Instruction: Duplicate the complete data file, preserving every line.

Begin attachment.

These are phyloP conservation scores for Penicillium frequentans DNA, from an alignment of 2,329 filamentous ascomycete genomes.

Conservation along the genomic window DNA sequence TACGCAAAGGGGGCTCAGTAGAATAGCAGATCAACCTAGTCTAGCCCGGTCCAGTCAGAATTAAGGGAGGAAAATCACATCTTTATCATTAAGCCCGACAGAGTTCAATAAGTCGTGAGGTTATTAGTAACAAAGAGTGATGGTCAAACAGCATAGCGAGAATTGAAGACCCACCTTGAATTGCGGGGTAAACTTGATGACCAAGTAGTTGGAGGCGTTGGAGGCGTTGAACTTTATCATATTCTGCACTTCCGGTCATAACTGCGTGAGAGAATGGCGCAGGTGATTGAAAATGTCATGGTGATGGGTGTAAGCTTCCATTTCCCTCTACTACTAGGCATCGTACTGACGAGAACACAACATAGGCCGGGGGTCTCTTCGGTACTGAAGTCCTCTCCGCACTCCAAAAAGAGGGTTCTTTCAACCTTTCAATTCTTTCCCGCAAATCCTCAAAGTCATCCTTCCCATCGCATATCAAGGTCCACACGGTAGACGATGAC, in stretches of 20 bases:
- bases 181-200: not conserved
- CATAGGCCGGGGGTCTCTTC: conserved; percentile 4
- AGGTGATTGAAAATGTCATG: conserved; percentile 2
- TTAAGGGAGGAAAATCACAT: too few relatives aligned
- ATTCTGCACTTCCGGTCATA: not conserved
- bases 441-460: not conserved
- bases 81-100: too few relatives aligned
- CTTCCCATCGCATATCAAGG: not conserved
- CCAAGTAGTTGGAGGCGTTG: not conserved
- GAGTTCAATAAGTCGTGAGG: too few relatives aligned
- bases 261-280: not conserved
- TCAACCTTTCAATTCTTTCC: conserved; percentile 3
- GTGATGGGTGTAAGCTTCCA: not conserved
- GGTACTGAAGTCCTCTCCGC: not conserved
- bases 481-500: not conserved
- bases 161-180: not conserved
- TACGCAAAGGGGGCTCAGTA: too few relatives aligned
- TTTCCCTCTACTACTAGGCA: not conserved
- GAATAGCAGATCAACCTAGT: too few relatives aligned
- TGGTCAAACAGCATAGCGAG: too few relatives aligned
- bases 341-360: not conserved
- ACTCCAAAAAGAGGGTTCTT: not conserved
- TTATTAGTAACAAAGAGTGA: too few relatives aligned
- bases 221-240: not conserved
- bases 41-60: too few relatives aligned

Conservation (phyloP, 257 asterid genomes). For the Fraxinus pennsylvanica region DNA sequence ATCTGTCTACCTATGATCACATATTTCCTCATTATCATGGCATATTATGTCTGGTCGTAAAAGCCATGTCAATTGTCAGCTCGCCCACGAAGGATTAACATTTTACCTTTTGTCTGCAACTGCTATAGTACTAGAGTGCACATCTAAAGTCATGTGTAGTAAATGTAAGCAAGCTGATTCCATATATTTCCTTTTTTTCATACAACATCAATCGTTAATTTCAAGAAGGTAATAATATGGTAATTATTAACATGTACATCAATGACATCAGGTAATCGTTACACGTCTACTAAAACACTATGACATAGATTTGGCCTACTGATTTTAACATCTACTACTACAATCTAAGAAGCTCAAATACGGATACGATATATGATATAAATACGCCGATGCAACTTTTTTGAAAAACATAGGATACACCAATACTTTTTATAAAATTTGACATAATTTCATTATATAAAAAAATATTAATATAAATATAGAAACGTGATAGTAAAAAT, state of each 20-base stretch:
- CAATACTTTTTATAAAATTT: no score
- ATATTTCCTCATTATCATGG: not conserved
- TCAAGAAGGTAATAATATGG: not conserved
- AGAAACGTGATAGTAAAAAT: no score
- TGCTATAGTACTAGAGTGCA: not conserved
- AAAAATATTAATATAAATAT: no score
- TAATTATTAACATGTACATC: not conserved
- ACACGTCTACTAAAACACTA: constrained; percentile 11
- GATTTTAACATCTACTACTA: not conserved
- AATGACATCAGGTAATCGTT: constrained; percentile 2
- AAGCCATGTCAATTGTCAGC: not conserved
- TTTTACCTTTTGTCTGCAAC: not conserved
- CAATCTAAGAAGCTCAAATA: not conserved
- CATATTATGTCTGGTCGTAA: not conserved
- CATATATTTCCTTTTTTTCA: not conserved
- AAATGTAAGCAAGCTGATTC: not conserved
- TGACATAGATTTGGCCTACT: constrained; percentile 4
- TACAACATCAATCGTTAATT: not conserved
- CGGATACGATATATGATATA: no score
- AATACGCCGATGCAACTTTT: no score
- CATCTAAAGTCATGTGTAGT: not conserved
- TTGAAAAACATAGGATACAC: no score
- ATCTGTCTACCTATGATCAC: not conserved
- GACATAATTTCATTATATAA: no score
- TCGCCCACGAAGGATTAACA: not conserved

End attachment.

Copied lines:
These are phyloP conservation scores for Penicillium frequentans DNA, from an alignment of 2,329 filamentous ascomycete genomes.

Conservation along the genomic window DNA sequence TACGCAAAGGGGGCTCAGTAGAATAGCAGATCAACCTAGTCTAGCCCGGTCCAGTCAGAATTAAGGGAGGAAAATCACATCTTTATCATTAAGCCCGACAGAGTTCAATAAGTCGTGAGGTTATTAGTAACAAAGAGTGATGGTCAAACAGCATAGCGAGAATTGAAGACCCACCTTGAATTGCGGGGTAAACTTGATGACCAAGTAGTTGGAGGCGTTGGAGGCGTTGAACTTTATCATATTCTGCACTTCCGGTCATAACTGCGTGAGAGAATGGCGCAGGTGATTGAAAATGTCATGGTGATGGGTGTAAGCTTCCATTTCCCTCTACTACTAGGCATCGTACTGACGAGAACACAACATAGGCCGGGGGTCTCTTCGGTACTGAAGTCCTCTCCGCACTCCAAAAAGAGGGTTCTTTCAACCTTTCAATTCTTTCCCGCAAATCCTCAAAGTCATCCTTCCCATCGCATATCAAGGTCCACACGGTAGACGATGAC, in stretches of 20 bases:
- bases 181-200: not conserved
- CATAGGCCGGGGGTCTCTTC: conserved; percentile 4
- AGGTGATTGAAAATGTCATG: conserved; percentile 2
- TTAAGGGAGGAAAATCACAT: too few relatives aligned
- ATTCTGCACTTCCGGTCATA: not conserved
- bases 441-460: not conserved
- bases 81-100: too few relatives aligned
- CTTCCCATCGCATATCAAGG: not conserved
- CCAAGTAGTTGGAGGCGTTG: not conserved
- GAGTTCAATAAGTCGTGAGG: too few relatives aligned
- bases 261-280: not conserved
- TCAACCTTTCAATTCTTTCC: conserved; percentile 3
- GTGATGGGTGTAAGCTTCCA: not conserved
- GGTACTGAAGTCCTCTCCGC: not conserved
- bases 481-500: not conserved
- bases 161-180: not conserved
- TACGCAAAGGGGGCTCAGTA: too few relatives aligned
- TTTCCCTCTACTACTAGGCA: not conserved
- GAATAGCAGATCAACCTAGT: too few relatives aligned
- TGGTCAAACAGCATAGCGAG: too few relatives aligned
- bases 341-360: not conserved
- ACTCCAAAAAGAGGGTTCTT: not conserved
- TTATTAGTAACAAAGAGTGA: too few relatives aligned
- bases 221-240: not conserved
- bases 41-60: too few relatives aligned

Conservation (phyloP, 257 asterid genomes). For the Fraxinus pennsylvanica region DNA sequence ATCTGTCTACCTATGATCACATATTTCCTCATTATCATGGCATATTATGTCTGGTCGTAAAAGCCATGTCAATTGTCAGCTCGCCCACGAAGGATTAACATTTTACCTTTTGTCTGCAACTGCTATAGTACTAGAGTGCACATCTAAAGTCATGTGTAGTAAATGTAAGCAAGCTGATTCCATATATTTCCTTTTTTTCATACAACATCAATCGTTAATTTCAAGAAGGTAATAATATGGTAATTATTAACATGTACATCAATGACATCAGGTAATCGTTACACGTCTACTAAAACACTATGACATAGATTTGGCCTACTGATTTTAACATCTACTACTACAATCTAAGAAGCTCAAATACGGATACGATATATGATATAAATACGCCGATGCAACTTTTTTGAAAAACATAGGATACACCAATACTTTTTATAAAATTTGACATAATTTCATTATATAAAAAAATATTAATATAAATATAGAAACGTGATAGTAAAAAT, state of each 20-base stretch:
- CAATACTTTTTATAAAATTT: no score
- ATATTTCCTCATTATCATGG: not conserved
- TCAAGAAGGTAATAATATGG: not conserved
- AGAAACGTGATAGTAAAAAT: no score
- TGCTATAGTACTAGAGTGCA: not conserved
- AAAAATATTAATATAAATAT: no score
- TAATTATTAACATGTACATC: not conserved
- ACACGTCTACTAAAACACTA: constrained; percentile 11
- GATTTTAACATCTACTACTA: not conserved
- AATGACATCAGGTAATCGTT: constrained; percentile 2
- AAGCCATGTCAATTGTCAGC: not conserved
- TTTTACCTTTTGTCTGCAAC: not conserved
- CAATCTAAGAAGCTCAAATA: not conserved
- CATATTATGTCTGGTCGTAA: not conserved
- CATATATTTCCTTTTTTTCA: not conserved
- AAATGTAAGCAAGCTGATTC: not conserved
- TGACATAGATTTGGCCTACT: constrained; percentile 4
- TACAACATCAATCGTTAATT: not conserved
- CGGATACGATATATGATATA: no score
- AATACGCCGATGCAACTTTT: no score
- CATCTAAAGTCATGTGTAGT: not conserved
- TTGAAAAACATAGGATACAC: no score
- ATCTGTCTACCTATGATCAC: not conserved
- GACATAATTTCATTATATAA: no score
- TCGCCCACGAAGGATTAACA: not conserved